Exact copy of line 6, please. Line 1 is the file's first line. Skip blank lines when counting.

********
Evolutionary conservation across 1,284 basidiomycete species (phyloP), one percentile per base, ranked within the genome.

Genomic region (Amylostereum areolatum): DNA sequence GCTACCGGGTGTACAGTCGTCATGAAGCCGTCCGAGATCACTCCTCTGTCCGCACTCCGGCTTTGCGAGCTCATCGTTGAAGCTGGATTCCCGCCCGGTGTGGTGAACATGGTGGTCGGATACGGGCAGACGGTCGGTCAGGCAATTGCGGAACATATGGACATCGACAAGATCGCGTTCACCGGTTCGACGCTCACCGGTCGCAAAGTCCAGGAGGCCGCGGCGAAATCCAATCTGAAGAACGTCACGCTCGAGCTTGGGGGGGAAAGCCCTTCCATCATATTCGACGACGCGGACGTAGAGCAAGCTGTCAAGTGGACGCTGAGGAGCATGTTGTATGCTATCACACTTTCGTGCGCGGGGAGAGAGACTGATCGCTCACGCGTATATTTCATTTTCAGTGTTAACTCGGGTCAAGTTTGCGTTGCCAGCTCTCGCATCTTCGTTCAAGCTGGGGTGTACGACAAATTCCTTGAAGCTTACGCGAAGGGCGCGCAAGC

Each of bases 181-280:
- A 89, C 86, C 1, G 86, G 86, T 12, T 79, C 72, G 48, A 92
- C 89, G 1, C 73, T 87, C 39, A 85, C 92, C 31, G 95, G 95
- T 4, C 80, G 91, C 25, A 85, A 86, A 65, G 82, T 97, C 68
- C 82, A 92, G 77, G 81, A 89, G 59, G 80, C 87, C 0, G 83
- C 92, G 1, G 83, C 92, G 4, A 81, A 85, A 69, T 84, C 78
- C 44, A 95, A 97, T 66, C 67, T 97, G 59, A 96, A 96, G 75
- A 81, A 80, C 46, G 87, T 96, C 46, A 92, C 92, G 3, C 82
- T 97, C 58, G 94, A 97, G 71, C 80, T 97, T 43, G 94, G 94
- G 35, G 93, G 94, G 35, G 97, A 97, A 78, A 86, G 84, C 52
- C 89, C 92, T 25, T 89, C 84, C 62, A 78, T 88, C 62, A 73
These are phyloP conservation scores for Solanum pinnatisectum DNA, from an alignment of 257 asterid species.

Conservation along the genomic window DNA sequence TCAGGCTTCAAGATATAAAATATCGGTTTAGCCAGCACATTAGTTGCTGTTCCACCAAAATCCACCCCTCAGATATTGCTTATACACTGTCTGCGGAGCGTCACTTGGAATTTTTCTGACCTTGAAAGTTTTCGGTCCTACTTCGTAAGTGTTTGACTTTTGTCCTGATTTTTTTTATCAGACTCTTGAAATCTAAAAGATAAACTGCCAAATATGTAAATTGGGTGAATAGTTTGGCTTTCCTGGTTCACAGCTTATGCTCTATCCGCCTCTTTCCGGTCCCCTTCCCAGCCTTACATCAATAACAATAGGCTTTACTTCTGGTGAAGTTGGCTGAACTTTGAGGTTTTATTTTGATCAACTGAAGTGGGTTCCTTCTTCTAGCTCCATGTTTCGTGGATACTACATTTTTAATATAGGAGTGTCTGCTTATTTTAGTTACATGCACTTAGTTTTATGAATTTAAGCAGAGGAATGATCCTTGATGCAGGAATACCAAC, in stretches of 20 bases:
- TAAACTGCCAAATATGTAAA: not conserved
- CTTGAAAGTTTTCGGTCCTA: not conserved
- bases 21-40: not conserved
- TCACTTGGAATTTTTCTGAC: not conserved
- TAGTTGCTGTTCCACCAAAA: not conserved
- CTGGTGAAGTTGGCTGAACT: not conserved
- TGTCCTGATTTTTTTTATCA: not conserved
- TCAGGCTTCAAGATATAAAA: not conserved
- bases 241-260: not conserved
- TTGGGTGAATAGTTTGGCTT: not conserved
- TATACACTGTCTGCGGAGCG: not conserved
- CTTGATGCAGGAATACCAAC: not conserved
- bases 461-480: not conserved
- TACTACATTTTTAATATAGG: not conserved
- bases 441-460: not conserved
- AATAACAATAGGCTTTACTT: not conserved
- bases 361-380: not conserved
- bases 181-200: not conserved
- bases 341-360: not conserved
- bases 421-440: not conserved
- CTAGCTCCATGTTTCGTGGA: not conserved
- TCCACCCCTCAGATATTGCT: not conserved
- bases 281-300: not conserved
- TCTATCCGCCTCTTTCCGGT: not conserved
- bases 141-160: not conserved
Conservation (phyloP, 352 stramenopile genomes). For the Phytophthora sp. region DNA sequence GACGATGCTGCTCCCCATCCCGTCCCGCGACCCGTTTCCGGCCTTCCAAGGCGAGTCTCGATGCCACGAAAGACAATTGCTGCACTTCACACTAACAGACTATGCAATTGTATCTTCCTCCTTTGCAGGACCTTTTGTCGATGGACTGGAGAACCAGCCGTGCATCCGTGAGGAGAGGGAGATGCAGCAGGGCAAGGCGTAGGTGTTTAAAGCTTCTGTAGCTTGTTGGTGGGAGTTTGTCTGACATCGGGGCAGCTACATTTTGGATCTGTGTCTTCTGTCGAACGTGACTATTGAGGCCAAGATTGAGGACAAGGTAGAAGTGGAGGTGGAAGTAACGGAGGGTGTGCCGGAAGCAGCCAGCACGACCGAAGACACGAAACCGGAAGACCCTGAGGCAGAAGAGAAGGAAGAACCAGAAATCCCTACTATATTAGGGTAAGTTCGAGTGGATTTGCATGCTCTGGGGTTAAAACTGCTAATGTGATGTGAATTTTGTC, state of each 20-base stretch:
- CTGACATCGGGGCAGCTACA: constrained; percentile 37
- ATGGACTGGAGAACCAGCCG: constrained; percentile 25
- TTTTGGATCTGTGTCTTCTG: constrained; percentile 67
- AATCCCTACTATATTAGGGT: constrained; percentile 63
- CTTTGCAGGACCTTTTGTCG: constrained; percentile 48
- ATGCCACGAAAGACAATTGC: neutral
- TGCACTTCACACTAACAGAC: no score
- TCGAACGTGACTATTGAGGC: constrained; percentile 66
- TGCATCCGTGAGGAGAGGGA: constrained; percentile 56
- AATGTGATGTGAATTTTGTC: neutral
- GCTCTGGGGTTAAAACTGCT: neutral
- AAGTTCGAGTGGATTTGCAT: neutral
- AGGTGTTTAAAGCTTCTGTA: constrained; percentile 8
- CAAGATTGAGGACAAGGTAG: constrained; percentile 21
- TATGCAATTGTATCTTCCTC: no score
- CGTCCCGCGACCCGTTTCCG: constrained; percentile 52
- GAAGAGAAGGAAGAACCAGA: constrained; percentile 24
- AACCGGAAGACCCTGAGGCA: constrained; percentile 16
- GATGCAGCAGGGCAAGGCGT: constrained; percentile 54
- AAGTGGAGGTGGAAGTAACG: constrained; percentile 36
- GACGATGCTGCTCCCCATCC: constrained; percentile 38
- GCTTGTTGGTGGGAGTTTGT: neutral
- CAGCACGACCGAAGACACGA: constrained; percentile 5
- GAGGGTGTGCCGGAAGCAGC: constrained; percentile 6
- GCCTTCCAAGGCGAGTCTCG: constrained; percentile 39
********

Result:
- T 4, C 80, G 91, C 25, A 85, A 86, A 65, G 82, T 97, C 68